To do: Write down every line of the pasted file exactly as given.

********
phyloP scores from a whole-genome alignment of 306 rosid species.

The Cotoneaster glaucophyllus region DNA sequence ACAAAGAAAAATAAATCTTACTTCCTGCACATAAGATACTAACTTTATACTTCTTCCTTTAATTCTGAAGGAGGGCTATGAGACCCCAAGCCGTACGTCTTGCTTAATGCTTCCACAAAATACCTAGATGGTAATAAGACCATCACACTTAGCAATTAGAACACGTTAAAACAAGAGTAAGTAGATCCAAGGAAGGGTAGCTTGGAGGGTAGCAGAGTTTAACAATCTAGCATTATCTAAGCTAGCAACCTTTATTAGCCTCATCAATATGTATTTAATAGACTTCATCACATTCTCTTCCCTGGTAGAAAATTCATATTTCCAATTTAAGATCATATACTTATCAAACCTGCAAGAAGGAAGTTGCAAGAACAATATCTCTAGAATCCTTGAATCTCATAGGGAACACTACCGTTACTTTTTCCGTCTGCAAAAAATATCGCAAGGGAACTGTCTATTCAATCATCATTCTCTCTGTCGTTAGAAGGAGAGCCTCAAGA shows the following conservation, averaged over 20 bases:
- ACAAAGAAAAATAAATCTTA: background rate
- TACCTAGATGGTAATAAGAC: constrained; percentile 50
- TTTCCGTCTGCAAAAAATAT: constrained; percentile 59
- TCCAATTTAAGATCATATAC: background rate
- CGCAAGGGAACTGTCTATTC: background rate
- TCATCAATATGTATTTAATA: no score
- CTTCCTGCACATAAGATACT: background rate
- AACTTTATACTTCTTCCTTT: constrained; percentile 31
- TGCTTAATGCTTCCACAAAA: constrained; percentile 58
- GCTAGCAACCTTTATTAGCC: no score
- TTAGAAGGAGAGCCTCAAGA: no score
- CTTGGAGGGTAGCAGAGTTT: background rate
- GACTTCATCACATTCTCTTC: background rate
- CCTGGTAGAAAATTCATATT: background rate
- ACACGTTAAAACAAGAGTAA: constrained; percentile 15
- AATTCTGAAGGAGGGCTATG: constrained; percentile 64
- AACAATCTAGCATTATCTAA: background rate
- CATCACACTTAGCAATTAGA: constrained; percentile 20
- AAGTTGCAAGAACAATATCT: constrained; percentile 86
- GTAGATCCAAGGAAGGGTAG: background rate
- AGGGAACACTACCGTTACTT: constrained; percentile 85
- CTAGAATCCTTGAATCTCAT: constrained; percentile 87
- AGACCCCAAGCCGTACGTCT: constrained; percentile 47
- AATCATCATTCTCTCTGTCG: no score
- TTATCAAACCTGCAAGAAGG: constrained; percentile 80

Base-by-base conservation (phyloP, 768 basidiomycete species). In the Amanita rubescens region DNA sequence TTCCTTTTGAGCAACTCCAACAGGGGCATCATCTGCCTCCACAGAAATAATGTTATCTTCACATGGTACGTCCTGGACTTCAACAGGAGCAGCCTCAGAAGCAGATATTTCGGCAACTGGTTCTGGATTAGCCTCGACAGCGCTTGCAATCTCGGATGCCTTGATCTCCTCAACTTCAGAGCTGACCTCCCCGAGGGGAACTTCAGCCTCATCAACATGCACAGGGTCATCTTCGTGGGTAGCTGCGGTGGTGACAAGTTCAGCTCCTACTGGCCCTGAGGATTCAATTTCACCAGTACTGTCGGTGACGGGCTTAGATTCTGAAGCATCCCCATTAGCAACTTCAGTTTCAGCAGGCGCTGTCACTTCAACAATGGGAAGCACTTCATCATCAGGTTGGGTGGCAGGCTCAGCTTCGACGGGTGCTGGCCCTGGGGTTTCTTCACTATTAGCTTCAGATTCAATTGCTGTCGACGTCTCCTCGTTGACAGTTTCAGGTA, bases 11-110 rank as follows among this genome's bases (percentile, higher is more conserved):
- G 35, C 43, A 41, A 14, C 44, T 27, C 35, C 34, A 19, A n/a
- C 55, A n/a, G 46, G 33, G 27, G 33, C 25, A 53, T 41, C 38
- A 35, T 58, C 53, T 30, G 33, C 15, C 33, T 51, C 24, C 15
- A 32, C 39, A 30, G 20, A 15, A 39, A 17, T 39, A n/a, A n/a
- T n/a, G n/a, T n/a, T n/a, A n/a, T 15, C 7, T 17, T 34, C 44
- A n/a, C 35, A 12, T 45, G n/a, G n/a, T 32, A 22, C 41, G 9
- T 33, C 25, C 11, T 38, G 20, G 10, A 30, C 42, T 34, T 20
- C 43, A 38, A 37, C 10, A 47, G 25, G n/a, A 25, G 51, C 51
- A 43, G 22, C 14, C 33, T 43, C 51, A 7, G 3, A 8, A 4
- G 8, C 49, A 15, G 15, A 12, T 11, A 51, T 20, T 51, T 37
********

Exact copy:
phyloP scores from a whole-genome alignment of 306 rosid species.

The Cotoneaster glaucophyllus region DNA sequence ACAAAGAAAAATAAATCTTACTTCCTGCACATAAGATACTAACTTTATACTTCTTCCTTTAATTCTGAAGGAGGGCTATGAGACCCCAAGCCGTACGTCTTGCTTAATGCTTCCACAAAATACCTAGATGGTAATAAGACCATCACACTTAGCAATTAGAACACGTTAAAACAAGAGTAAGTAGATCCAAGGAAGGGTAGCTTGGAGGGTAGCAGAGTTTAACAATCTAGCATTATCTAAGCTAGCAACCTTTATTAGCCTCATCAATATGTATTTAATAGACTTCATCACATTCTCTTCCCTGGTAGAAAATTCATATTTCCAATTTAAGATCATATACTTATCAAACCTGCAAGAAGGAAGTTGCAAGAACAATATCTCTAGAATCCTTGAATCTCATAGGGAACACTACCGTTACTTTTTCCGTCTGCAAAAAATATCGCAAGGGAACTGTCTATTCAATCATCATTCTCTCTGTCGTTAGAAGGAGAGCCTCAAGA shows the following conservation, averaged over 20 bases:
- ACAAAGAAAAATAAATCTTA: background rate
- TACCTAGATGGTAATAAGAC: constrained; percentile 50
- TTTCCGTCTGCAAAAAATAT: constrained; percentile 59
- TCCAATTTAAGATCATATAC: background rate
- CGCAAGGGAACTGTCTATTC: background rate
- TCATCAATATGTATTTAATA: no score
- CTTCCTGCACATAAGATACT: background rate
- AACTTTATACTTCTTCCTTT: constrained; percentile 31
- TGCTTAATGCTTCCACAAAA: constrained; percentile 58
- GCTAGCAACCTTTATTAGCC: no score
- TTAGAAGGAGAGCCTCAAGA: no score
- CTTGGAGGGTAGCAGAGTTT: background rate
- GACTTCATCACATTCTCTTC: background rate
- CCTGGTAGAAAATTCATATT: background rate
- ACACGTTAAAACAAGAGTAA: constrained; percentile 15
- AATTCTGAAGGAGGGCTATG: constrained; percentile 64
- AACAATCTAGCATTATCTAA: background rate
- CATCACACTTAGCAATTAGA: constrained; percentile 20
- AAGTTGCAAGAACAATATCT: constrained; percentile 86
- GTAGATCCAAGGAAGGGTAG: background rate
- AGGGAACACTACCGTTACTT: constrained; percentile 85
- CTAGAATCCTTGAATCTCAT: constrained; percentile 87
- AGACCCCAAGCCGTACGTCT: constrained; percentile 47
- AATCATCATTCTCTCTGTCG: no score
- TTATCAAACCTGCAAGAAGG: constrained; percentile 80

Base-by-base conservation (phyloP, 768 basidiomycete species). In the Amanita rubescens region DNA sequence TTCCTTTTGAGCAACTCCAACAGGGGCATCATCTGCCTCCACAGAAATAATGTTATCTTCACATGGTACGTCCTGGACTTCAACAGGAGCAGCCTCAGAAGCAGATATTTCGGCAACTGGTTCTGGATTAGCCTCGACAGCGCTTGCAATCTCGGATGCCTTGATCTCCTCAACTTCAGAGCTGACCTCCCCGAGGGGAACTTCAGCCTCATCAACATGCACAGGGTCATCTTCGTGGGTAGCTGCGGTGGTGACAAGTTCAGCTCCTACTGGCCCTGAGGATTCAATTTCACCAGTACTGTCGGTGACGGGCTTAGATTCTGAAGCATCCCCATTAGCAACTTCAGTTTCAGCAGGCGCTGTCACTTCAACAATGGGAAGCACTTCATCATCAGGTTGGGTGGCAGGCTCAGCTTCGACGGGTGCTGGCCCTGGGGTTTCTTCACTATTAGCTTCAGATTCAATTGCTGTCGACGTCTCCTCGTTGACAGTTTCAGGTA, bases 11-110 rank as follows among this genome's bases (percentile, higher is more conserved):
- G 35, C 43, A 41, A 14, C 44, T 27, C 35, C 34, A 19, A n/a
- C 55, A n/a, G 46, G 33, G 27, G 33, C 25, A 53, T 41, C 38
- A 35, T 58, C 53, T 30, G 33, C 15, C 33, T 51, C 24, C 15
- A 32, C 39, A 30, G 20, A 15, A 39, A 17, T 39, A n/a, A n/a
- T n/a, G n/a, T n/a, T n/a, A n/a, T 15, C 7, T 17, T 34, C 44
- A n/a, C 35, A 12, T 45, G n/a, G n/a, T 32, A 22, C 41, G 9
- T 33, C 25, C 11, T 38, G 20, G 10, A 30, C 42, T 34, T 20
- C 43, A 38, A 37, C 10, A 47, G 25, G n/a, A 25, G 51, C 51
- A 43, G 22, C 14, C 33, T 43, C 51, A 7, G 3, A 8, A 4
- G 8, C 49, A 15, G 15, A 12, T 11, A 51, T 20, T 51, T 37